The second reminder is that everything is Impermanent. For everything that lives, must eventually die. That we are living in this cyclical existence of birth, life and death and that ALL things are impermanent and ever changing.
The third reminder is the Truth of Karma. Karma in the Buddhist realm is the cause and effects of our actions. This reminder was important to me as I realized that I am not the lawmaker in this city/ nation, but Karma is the one that decides our future. Everything we do, say or act has a cause and therefore an effect. Karma decides our fate.
Lastly, Samsara, the cyclical repeat of nature and existence. Recognizing that we ALL suffer in one-way or another. All beings suffer; some suffering translates in ways we cannot bear to comprehend. However, it exists in each and every one of us.
How do we go beyond this?
Maybe it’s the wakeup call of tragedy staring at you? Maybe it is through deep contemplation, mediation and our own self-awareness that we begin to see we are no different than others.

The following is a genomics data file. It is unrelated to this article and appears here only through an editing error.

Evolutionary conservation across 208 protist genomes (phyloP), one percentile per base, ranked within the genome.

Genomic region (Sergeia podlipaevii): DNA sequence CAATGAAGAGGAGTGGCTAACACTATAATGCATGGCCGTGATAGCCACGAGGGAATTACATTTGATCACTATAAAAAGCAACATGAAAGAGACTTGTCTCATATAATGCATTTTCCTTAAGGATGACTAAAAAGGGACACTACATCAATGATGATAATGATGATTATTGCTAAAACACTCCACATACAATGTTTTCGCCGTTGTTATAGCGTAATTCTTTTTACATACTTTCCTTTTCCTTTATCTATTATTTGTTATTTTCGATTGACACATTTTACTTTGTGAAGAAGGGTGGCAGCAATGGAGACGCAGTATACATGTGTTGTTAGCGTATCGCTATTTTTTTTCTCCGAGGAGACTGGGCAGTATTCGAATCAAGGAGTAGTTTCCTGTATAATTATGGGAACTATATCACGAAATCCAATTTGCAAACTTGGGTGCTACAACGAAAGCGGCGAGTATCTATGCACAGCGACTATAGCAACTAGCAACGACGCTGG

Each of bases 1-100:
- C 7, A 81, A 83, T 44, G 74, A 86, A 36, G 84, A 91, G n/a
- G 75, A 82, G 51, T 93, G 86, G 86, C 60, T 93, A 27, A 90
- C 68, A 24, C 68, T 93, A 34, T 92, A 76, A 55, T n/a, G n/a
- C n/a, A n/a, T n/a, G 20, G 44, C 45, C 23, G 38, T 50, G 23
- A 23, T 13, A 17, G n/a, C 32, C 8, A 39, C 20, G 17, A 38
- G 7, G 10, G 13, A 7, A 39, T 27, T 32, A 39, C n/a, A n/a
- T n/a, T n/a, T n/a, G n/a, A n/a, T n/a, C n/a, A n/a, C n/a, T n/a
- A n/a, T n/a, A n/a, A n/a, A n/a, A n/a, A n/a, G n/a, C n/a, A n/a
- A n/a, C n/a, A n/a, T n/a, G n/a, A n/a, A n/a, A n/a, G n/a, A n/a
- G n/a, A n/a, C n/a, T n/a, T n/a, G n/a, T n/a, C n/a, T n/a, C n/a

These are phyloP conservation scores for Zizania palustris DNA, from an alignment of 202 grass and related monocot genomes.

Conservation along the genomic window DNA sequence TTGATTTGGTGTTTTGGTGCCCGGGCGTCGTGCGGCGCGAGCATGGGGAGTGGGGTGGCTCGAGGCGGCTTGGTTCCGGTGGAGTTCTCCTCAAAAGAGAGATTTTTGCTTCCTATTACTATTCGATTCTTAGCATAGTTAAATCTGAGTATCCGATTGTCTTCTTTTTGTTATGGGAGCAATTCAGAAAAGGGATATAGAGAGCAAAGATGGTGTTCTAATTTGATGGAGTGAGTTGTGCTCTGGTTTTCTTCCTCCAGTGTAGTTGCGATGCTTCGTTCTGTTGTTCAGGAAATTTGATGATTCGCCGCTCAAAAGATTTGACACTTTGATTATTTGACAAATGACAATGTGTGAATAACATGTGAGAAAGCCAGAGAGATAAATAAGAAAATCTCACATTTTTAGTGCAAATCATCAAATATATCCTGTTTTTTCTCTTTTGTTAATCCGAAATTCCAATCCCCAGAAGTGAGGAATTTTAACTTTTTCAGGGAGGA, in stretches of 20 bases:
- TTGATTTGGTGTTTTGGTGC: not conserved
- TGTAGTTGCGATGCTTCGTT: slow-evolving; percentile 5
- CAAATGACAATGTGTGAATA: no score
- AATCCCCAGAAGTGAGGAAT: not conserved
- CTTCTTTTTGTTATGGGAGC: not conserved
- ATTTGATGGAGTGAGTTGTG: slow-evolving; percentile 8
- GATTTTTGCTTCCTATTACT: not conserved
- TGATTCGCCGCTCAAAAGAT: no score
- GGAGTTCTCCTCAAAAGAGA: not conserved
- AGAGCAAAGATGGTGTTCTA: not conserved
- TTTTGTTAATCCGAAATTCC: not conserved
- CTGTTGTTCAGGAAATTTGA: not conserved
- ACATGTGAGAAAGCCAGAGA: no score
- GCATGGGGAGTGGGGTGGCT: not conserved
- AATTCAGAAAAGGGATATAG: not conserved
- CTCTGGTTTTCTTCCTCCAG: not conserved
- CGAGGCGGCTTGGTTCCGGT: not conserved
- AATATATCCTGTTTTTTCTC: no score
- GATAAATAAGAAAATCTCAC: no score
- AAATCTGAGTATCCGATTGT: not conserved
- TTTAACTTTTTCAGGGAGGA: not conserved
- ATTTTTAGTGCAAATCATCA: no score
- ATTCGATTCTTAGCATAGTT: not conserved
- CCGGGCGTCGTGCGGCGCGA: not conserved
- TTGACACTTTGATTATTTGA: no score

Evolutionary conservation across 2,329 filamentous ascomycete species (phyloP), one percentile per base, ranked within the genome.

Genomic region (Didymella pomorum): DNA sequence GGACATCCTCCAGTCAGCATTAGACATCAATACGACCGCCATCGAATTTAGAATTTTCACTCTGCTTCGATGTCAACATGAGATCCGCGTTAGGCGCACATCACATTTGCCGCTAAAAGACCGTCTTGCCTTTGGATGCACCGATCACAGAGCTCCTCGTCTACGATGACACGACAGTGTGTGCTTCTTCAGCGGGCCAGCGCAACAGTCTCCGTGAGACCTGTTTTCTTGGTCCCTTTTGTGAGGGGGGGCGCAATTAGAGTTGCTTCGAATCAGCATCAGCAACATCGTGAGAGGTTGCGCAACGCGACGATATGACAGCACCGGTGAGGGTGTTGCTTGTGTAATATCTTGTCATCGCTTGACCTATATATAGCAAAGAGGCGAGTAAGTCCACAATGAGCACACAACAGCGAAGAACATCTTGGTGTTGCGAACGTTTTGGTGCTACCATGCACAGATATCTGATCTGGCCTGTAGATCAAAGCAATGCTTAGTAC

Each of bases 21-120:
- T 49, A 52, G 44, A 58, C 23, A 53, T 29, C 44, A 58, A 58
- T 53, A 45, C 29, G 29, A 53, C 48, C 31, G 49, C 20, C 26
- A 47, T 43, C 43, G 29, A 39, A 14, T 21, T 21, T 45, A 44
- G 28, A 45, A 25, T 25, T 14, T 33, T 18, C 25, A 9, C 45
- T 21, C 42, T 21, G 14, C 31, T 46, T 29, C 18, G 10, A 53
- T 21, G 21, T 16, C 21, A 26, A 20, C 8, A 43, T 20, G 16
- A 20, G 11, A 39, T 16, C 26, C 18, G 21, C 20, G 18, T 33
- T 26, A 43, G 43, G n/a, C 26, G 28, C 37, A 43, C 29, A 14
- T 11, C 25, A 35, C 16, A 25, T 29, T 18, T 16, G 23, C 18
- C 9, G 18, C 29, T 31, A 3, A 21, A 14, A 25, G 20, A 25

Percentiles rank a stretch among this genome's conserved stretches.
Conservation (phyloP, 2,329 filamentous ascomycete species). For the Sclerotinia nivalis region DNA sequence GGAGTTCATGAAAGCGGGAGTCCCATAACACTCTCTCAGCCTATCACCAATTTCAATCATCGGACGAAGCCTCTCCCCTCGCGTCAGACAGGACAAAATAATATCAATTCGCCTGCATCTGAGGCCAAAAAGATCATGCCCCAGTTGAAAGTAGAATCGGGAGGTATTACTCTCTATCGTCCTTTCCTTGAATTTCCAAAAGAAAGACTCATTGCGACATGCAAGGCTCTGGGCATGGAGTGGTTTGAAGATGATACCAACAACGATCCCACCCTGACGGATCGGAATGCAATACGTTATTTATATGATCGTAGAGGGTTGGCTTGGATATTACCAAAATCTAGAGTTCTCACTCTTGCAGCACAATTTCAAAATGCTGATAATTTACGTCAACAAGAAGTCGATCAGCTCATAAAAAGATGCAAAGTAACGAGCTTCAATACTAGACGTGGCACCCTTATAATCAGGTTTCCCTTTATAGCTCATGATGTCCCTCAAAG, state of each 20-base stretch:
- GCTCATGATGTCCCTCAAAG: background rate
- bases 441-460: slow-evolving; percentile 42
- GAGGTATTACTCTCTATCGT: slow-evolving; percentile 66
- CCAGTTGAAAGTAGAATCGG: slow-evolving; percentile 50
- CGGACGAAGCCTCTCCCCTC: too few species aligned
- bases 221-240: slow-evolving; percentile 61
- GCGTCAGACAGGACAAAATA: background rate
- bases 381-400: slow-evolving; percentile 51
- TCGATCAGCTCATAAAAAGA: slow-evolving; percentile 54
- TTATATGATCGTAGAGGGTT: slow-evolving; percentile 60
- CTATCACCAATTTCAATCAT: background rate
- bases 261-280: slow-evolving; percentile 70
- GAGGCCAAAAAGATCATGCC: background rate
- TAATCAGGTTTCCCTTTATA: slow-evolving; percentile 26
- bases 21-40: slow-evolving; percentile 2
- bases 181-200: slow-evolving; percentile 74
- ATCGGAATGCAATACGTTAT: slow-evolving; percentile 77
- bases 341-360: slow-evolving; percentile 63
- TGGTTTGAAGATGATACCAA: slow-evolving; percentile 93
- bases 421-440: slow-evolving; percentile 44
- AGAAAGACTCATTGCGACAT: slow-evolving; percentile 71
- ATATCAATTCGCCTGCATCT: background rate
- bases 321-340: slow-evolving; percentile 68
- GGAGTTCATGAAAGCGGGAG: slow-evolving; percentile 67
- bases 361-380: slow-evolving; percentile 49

Maybe it’s the recognition of humanity in the guise of a face that looks so much like someone you love? Can we turn that feeling of hate and transform it into a feeling of compassion? It is a question that needs no answer—just observation and contemplation.
It is my wish to allow all events and circumstances turn it into an opportunity and a reminder to practice.
Practice Love and Compassion for all beings everywhere.
Betty Riaz is co-owner of Stil Studio (www.stilstudio.com) located in Greater Boston, MA. Yoga has revolutionized Betty’s life. She believes in the greater mission of helping others reach their greatest potential from both the inside and the outside. You can find betty at bettyriaz.com or practice with her online at www.myyogaonline.com
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Ed: T. Lemieux/Kate Bartolotta